Abnormalities of the autonomic nervous system (increased sympathetic/decreased parasympathetic function) are suspected to play a role in sudden death.  In this study, 7079 middle-aged French men, without known ischemic heart disease, were followed-up for an average of 23 years.  Among the 2083 deaths, 603 were from cardiovascular causes, including 118 sudden deaths and 192 following myocardial infarction.  The crude risk of sudden death increased linearly with the level of resting heart rate, increasing up to 3.8-fold in the highest quintile.  After accounting for various known risk factors, resting heart rate remained an independent risk factor for sudden death, but not for myocardial infarction.
Jouven X, Zureik M, Desnos M, et al.  Resting heart rate as a predictive risk factor for sudden death in middle-aged men.  Cardiovasc Res 2001;50:373-378.

Is reducing sympathetic activity with clonidine beneficial in heart failure?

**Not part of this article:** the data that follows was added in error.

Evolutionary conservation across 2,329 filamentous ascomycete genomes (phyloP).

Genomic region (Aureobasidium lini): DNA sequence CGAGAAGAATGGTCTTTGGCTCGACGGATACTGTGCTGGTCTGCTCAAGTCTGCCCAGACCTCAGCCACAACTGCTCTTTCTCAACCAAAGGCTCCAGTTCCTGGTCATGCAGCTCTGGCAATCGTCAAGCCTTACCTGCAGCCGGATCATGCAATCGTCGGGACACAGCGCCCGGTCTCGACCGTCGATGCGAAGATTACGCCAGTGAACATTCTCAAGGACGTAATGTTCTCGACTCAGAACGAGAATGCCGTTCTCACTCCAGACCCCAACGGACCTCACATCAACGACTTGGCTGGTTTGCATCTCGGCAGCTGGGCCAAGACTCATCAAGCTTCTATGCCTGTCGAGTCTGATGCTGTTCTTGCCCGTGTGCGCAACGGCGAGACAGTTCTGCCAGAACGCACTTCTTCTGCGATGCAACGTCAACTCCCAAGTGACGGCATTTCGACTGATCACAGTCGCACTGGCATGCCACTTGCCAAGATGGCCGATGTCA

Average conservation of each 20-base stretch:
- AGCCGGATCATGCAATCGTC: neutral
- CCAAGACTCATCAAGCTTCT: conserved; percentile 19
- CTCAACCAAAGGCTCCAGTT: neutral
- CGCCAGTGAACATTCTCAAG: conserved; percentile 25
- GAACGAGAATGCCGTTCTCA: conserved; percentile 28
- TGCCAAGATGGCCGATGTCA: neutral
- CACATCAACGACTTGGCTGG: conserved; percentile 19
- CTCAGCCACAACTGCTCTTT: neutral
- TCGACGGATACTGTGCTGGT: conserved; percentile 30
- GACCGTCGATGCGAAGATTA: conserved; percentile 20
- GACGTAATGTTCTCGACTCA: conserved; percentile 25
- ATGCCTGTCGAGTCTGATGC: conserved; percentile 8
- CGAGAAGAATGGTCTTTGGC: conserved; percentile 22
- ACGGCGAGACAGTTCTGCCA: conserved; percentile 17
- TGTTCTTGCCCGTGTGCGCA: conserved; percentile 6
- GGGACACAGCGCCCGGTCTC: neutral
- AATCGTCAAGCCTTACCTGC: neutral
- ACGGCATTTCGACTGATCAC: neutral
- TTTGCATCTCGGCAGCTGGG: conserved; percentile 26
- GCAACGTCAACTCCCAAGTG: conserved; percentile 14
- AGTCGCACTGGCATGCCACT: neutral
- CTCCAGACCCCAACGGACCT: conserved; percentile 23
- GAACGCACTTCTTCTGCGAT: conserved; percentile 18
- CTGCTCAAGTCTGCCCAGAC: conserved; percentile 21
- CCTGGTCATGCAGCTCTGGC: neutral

Several studies have shown that sympathetic activation has a negative effect on survival in congestive heart failure (e.g., see Kaye DM, et al, J Am Coll Cardiol 1995;26:1257).  It follows that inhibition of sympathetic activity might be beneficial.  This study measured the effect of relatively short-term (2 month) administration of clonidine (transdermal patch, 0.2 mg/d) or placebo patch given in addition to standard treatment with furosemide and enalapril.  Patients did not receive either β-blockers or aldosterone antagonists.  Clonidine reduced plasma norepinephrine by 47% and muscle sympathetic nerve activity (MSNA) by 27%.  No significant change in heart rate or blood pressure were observed.  Cardiac baroreflex (heart rate) and sympathetic baroreflex (MSNA) responses to changes in blood pressure were not altered by clonidine.  In conclusion, clonidine was effective in reducing sympathetic activity.  This was not associated with changes in blood pressure, heart rate or baroreflex function.  It is not know if this reduction in sympathetic activity will be translated in therapeutic benefit, and if so, if it would have an advantage over treatment with β-blockers.
Grassi G, Turri C, Seravalle G, et al.  Effects of chronic clonidine administration on sympathetic nerve traffic and baroreflex function in heart failure. Hypertension 2001;38:286-291.

Continuous positive airway pressure (CPAP), another way of decreasing sympathetic tone in heart failure